HOW DNS WORKS
Posted on: Friday, December 28, 2018
DNS or Domain Name Servers are the equivalent of a phone book for the internet. They maintain a list of domain names and translate them to internet protocol(IP) address so browsers can load internet resources. It is similar to where you know the name of your friend but you do not know his or her telephone number, so if you want to contact your friend, you have to look his name on the phone book and dial his number.
Each device has a unique IP, each machine on the internet find each other using their IP address. The DNS server which is the mapping of the IP address to a more friendly website name eliminates human to remember the IP address of each website instead of the website name. Hence, it easier to remember the hostname such as www.terabit.ca instead of the IP address. DNS will translate what you typed in your browser to the corresponding IP address. When you visit www.terabit.ca, a series of steps happens behind the scene to translate the human-readable web address to a machine-friendly IP address.
Steps in a DNS lookup
- User enter www.terabit.ca in chrome, first your computer look the local DNS cache. This cache store information that recently visited IP address and the corresponding hostname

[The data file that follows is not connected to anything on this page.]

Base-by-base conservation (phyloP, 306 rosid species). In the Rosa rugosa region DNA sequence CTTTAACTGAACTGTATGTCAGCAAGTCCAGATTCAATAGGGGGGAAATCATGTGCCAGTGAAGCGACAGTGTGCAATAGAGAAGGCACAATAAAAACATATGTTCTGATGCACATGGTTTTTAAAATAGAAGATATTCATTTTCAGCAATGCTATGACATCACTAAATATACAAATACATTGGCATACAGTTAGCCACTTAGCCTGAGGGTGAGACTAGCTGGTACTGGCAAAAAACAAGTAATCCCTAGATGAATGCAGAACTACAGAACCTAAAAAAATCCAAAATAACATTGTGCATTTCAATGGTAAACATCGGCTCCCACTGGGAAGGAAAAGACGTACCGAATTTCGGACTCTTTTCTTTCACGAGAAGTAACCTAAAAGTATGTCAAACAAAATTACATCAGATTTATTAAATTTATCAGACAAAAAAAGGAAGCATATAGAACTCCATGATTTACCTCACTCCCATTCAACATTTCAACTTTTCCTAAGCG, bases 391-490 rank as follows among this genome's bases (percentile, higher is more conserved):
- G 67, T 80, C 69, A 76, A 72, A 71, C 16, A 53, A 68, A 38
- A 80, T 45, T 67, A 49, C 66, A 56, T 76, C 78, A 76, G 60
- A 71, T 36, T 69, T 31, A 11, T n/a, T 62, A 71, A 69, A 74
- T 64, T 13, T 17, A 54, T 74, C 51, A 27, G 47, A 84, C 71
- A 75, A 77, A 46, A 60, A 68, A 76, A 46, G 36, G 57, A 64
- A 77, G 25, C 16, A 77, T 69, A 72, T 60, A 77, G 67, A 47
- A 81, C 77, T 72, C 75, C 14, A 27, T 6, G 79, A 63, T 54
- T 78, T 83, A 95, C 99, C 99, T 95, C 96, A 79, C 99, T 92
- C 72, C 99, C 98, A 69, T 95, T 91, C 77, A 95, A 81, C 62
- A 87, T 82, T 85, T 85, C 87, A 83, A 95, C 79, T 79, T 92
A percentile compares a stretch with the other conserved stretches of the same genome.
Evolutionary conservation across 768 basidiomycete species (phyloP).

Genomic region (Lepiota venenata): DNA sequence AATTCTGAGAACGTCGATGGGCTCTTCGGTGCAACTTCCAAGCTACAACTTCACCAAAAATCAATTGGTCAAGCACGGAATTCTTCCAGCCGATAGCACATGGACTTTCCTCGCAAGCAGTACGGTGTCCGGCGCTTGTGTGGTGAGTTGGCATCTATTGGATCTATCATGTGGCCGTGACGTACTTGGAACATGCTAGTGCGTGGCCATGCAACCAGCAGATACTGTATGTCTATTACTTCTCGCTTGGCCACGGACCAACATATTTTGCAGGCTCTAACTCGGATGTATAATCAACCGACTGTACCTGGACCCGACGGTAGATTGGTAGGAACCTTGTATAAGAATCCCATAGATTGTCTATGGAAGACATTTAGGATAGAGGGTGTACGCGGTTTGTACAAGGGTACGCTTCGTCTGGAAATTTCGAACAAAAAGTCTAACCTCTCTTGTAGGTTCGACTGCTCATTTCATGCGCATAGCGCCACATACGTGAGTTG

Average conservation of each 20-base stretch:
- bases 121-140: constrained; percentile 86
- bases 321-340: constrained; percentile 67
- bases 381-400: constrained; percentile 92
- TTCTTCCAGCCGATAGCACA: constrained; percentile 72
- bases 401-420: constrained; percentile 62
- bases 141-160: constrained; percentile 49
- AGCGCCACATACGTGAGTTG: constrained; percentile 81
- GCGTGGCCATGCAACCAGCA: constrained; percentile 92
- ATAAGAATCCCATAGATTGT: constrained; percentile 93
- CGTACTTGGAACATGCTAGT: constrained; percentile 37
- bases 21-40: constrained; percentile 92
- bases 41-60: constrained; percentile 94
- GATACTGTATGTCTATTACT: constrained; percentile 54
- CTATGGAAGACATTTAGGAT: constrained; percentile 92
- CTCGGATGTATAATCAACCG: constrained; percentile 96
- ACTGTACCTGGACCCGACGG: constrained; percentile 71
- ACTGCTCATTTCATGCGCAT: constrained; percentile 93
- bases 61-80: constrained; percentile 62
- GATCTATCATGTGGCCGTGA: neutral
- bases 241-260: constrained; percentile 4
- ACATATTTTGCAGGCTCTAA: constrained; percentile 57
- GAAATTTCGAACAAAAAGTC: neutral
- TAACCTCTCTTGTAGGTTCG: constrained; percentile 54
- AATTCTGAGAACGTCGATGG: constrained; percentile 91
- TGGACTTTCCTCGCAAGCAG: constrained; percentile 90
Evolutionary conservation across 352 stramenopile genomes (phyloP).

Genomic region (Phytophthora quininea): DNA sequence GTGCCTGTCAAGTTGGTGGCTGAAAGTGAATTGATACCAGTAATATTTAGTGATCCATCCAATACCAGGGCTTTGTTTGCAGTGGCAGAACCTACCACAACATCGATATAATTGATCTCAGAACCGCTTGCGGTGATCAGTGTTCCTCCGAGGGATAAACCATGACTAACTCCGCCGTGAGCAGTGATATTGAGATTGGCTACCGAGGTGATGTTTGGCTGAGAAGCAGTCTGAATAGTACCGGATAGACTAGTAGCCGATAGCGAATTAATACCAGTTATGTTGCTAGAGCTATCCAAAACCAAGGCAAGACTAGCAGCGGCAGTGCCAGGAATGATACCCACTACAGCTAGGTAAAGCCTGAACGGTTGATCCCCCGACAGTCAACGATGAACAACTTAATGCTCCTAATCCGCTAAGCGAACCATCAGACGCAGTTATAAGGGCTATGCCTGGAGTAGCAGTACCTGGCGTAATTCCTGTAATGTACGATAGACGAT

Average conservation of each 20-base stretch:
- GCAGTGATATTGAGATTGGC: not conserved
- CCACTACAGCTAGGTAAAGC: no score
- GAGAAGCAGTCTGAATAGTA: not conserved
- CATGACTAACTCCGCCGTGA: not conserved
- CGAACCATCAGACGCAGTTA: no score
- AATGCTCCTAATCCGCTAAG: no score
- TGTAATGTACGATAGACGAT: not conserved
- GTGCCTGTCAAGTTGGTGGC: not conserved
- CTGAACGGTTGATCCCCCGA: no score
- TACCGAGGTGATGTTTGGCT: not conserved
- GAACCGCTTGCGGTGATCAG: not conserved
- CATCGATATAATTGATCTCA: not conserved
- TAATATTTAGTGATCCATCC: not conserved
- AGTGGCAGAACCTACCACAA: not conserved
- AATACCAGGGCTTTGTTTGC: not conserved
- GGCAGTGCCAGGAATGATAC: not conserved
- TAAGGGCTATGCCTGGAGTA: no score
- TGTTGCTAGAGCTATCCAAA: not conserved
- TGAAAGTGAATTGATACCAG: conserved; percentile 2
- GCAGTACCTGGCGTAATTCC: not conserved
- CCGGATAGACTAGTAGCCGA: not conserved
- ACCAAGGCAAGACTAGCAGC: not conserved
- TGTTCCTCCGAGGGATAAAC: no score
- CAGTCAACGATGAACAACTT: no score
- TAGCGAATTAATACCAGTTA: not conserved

- If the local DNS cache does not have the information, the DNS query will be issued via the internet, it will be received by DNS recursive resolver. The DNS recursive server designed to receive queries from client machines through applications such as web browsers. The resolver has their own cache, and most often the most popular domain names are already in the cache. If that is the case, the process will end here and the information will be returned to the client
- If the information is not found inside the DNS recursive resolver cache, then the resolver query a DNS root name servers. A name server is a computer that answers a question about IP addresses.
- The root servers respond to the resolver with the address of the Top-level Domain(TLD). The root server will read from left to write. For instance, for www.terabit.ca, the root servers direct the query to the TLD for .ca. Each TLD such for .com, .org has its own set of name servers
- The resolver makes a request to the .ca TLD. TLD DNS names store the address information for second level domain terabit.ca. The TLD server also answers the IP address of the domain name server which provides the next piece of the puzzle
- The recursive resolver sends the query to the DNS which knows the IP address of terabit.ca
- Finally, the recursive resolver knows the IP address for the terabit.ca which tell the browser what the IP address is. The browser can request to the website to retrieve the website content using the IP address.
This entire process takes only milliseconds to complete.